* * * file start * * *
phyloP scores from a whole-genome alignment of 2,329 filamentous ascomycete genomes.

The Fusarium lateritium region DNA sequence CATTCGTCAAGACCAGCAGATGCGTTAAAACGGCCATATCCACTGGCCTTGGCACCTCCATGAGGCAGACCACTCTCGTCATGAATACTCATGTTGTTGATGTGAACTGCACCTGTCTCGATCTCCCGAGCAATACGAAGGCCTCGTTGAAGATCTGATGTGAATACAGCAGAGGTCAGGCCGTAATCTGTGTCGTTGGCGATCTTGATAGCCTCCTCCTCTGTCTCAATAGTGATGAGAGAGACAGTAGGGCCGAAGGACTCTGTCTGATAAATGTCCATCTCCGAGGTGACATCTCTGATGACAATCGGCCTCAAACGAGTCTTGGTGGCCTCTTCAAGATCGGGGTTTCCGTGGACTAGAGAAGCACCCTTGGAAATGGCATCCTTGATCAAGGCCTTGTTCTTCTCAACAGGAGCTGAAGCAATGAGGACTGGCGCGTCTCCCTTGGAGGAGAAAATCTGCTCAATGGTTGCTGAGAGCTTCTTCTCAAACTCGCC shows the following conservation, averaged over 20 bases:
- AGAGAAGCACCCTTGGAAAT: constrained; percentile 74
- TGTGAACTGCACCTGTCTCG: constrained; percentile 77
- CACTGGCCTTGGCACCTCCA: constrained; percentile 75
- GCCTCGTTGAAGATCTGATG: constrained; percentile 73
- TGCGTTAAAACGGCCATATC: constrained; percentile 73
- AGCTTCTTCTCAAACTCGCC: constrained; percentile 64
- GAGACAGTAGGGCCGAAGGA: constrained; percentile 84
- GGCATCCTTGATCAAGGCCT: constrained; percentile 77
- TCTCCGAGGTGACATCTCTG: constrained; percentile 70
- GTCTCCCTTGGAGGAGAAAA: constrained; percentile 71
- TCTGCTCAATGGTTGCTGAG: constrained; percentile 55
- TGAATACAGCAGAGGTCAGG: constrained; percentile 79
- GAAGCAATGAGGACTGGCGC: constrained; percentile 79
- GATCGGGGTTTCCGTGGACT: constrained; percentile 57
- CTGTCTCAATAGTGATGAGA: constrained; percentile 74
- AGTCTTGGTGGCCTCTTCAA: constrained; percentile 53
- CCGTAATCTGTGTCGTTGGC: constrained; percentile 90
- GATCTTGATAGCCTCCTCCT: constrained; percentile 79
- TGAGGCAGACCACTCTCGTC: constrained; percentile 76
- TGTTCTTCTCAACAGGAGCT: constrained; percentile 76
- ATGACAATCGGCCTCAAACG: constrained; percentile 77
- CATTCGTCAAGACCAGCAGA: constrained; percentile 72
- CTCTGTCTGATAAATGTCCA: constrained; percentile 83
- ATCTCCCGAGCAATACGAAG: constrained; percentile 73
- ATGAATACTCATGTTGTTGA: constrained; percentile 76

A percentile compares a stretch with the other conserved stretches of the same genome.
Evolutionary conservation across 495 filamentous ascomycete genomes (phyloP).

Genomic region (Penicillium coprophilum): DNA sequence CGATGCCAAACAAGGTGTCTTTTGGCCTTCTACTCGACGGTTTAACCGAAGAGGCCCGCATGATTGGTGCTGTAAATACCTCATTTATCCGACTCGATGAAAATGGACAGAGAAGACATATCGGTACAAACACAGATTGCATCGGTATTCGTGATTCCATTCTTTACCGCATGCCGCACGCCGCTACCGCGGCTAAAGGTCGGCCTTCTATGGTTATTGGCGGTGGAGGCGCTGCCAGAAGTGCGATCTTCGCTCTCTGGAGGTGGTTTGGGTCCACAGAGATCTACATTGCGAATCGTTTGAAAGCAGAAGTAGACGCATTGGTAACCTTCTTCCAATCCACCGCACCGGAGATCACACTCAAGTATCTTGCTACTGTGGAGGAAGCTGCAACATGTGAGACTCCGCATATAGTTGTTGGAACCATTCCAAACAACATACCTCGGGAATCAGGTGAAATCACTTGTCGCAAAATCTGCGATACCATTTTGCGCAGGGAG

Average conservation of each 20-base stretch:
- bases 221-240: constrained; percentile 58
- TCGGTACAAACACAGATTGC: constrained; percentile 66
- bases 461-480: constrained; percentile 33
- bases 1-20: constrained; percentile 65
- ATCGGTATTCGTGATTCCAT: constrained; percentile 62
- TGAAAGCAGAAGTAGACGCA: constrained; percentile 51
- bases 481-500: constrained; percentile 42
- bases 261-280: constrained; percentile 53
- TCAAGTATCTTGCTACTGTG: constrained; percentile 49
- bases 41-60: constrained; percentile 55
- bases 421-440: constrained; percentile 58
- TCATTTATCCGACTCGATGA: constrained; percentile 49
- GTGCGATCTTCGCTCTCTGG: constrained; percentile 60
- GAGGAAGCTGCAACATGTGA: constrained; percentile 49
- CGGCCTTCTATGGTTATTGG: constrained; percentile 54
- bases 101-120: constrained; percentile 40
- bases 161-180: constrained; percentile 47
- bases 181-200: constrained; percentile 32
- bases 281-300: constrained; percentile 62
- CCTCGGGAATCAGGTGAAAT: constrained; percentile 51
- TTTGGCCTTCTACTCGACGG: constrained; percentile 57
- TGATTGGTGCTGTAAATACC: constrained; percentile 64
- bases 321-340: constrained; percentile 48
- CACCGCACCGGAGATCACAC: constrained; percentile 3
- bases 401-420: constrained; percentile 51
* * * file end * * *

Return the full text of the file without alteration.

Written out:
phyloP scores from a whole-genome alignment of 2,329 filamentous ascomycete genomes.

The Fusarium lateritium region DNA sequence CATTCGTCAAGACCAGCAGATGCGTTAAAACGGCCATATCCACTGGCCTTGGCACCTCCATGAGGCAGACCACTCTCGTCATGAATACTCATGTTGTTGATGTGAACTGCACCTGTCTCGATCTCCCGAGCAATACGAAGGCCTCGTTGAAGATCTGATGTGAATACAGCAGAGGTCAGGCCGTAATCTGTGTCGTTGGCGATCTTGATAGCCTCCTCCTCTGTCTCAATAGTGATGAGAGAGACAGTAGGGCCGAAGGACTCTGTCTGATAAATGTCCATCTCCGAGGTGACATCTCTGATGACAATCGGCCTCAAACGAGTCTTGGTGGCCTCTTCAAGATCGGGGTTTCCGTGGACTAGAGAAGCACCCTTGGAAATGGCATCCTTGATCAAGGCCTTGTTCTTCTCAACAGGAGCTGAAGCAATGAGGACTGGCGCGTCTCCCTTGGAGGAGAAAATCTGCTCAATGGTTGCTGAGAGCTTCTTCTCAAACTCGCC shows the following conservation, averaged over 20 bases:
- AGAGAAGCACCCTTGGAAAT: constrained; percentile 74
- TGTGAACTGCACCTGTCTCG: constrained; percentile 77
- CACTGGCCTTGGCACCTCCA: constrained; percentile 75
- GCCTCGTTGAAGATCTGATG: constrained; percentile 73
- TGCGTTAAAACGGCCATATC: constrained; percentile 73
- AGCTTCTTCTCAAACTCGCC: constrained; percentile 64
- GAGACAGTAGGGCCGAAGGA: constrained; percentile 84
- GGCATCCTTGATCAAGGCCT: constrained; percentile 77
- TCTCCGAGGTGACATCTCTG: constrained; percentile 70
- GTCTCCCTTGGAGGAGAAAA: constrained; percentile 71
- TCTGCTCAATGGTTGCTGAG: constrained; percentile 55
- TGAATACAGCAGAGGTCAGG: constrained; percentile 79
- GAAGCAATGAGGACTGGCGC: constrained; percentile 79
- GATCGGGGTTTCCGTGGACT: constrained; percentile 57
- CTGTCTCAATAGTGATGAGA: constrained; percentile 74
- AGTCTTGGTGGCCTCTTCAA: constrained; percentile 53
- CCGTAATCTGTGTCGTTGGC: constrained; percentile 90
- GATCTTGATAGCCTCCTCCT: constrained; percentile 79
- TGAGGCAGACCACTCTCGTC: constrained; percentile 76
- TGTTCTTCTCAACAGGAGCT: constrained; percentile 76
- ATGACAATCGGCCTCAAACG: constrained; percentile 77
- CATTCGTCAAGACCAGCAGA: constrained; percentile 72
- CTCTGTCTGATAAATGTCCA: constrained; percentile 83
- ATCTCCCGAGCAATACGAAG: constrained; percentile 73
- ATGAATACTCATGTTGTTGA: constrained; percentile 76

A percentile compares a stretch with the other conserved stretches of the same genome.
Evolutionary conservation across 495 filamentous ascomycete genomes (phyloP).

Genomic region (Penicillium coprophilum): DNA sequence CGATGCCAAACAAGGTGTCTTTTGGCCTTCTACTCGACGGTTTAACCGAAGAGGCCCGCATGATTGGTGCTGTAAATACCTCATTTATCCGACTCGATGAAAATGGACAGAGAAGACATATCGGTACAAACACAGATTGCATCGGTATTCGTGATTCCATTCTTTACCGCATGCCGCACGCCGCTACCGCGGCTAAAGGTCGGCCTTCTATGGTTATTGGCGGTGGAGGCGCTGCCAGAAGTGCGATCTTCGCTCTCTGGAGGTGGTTTGGGTCCACAGAGATCTACATTGCGAATCGTTTGAAAGCAGAAGTAGACGCATTGGTAACCTTCTTCCAATCCACCGCACCGGAGATCACACTCAAGTATCTTGCTACTGTGGAGGAAGCTGCAACATGTGAGACTCCGCATATAGTTGTTGGAACCATTCCAAACAACATACCTCGGGAATCAGGTGAAATCACTTGTCGCAAAATCTGCGATACCATTTTGCGCAGGGAG

Average conservation of each 20-base stretch:
- bases 221-240: constrained; percentile 58
- TCGGTACAAACACAGATTGC: constrained; percentile 66
- bases 461-480: constrained; percentile 33
- bases 1-20: constrained; percentile 65
- ATCGGTATTCGTGATTCCAT: constrained; percentile 62
- TGAAAGCAGAAGTAGACGCA: constrained; percentile 51
- bases 481-500: constrained; percentile 42
- bases 261-280: constrained; percentile 53
- TCAAGTATCTTGCTACTGTG: constrained; percentile 49
- bases 41-60: constrained; percentile 55
- bases 421-440: constrained; percentile 58
- TCATTTATCCGACTCGATGA: constrained; percentile 49
- GTGCGATCTTCGCTCTCTGG: constrained; percentile 60
- GAGGAAGCTGCAACATGTGA: constrained; percentile 49
- CGGCCTTCTATGGTTATTGG: constrained; percentile 54
- bases 101-120: constrained; percentile 40
- bases 161-180: constrained; percentile 47
- bases 181-200: constrained; percentile 32
- bases 281-300: constrained; percentile 62
- CCTCGGGAATCAGGTGAAAT: constrained; percentile 51
- TTTGGCCTTCTACTCGACGG: constrained; percentile 57
- TGATTGGTGCTGTAAATACC: constrained; percentile 64
- bases 321-340: constrained; percentile 48
- CACCGCACCGGAGATCACAC: constrained; percentile 3
- bases 401-420: constrained; percentile 51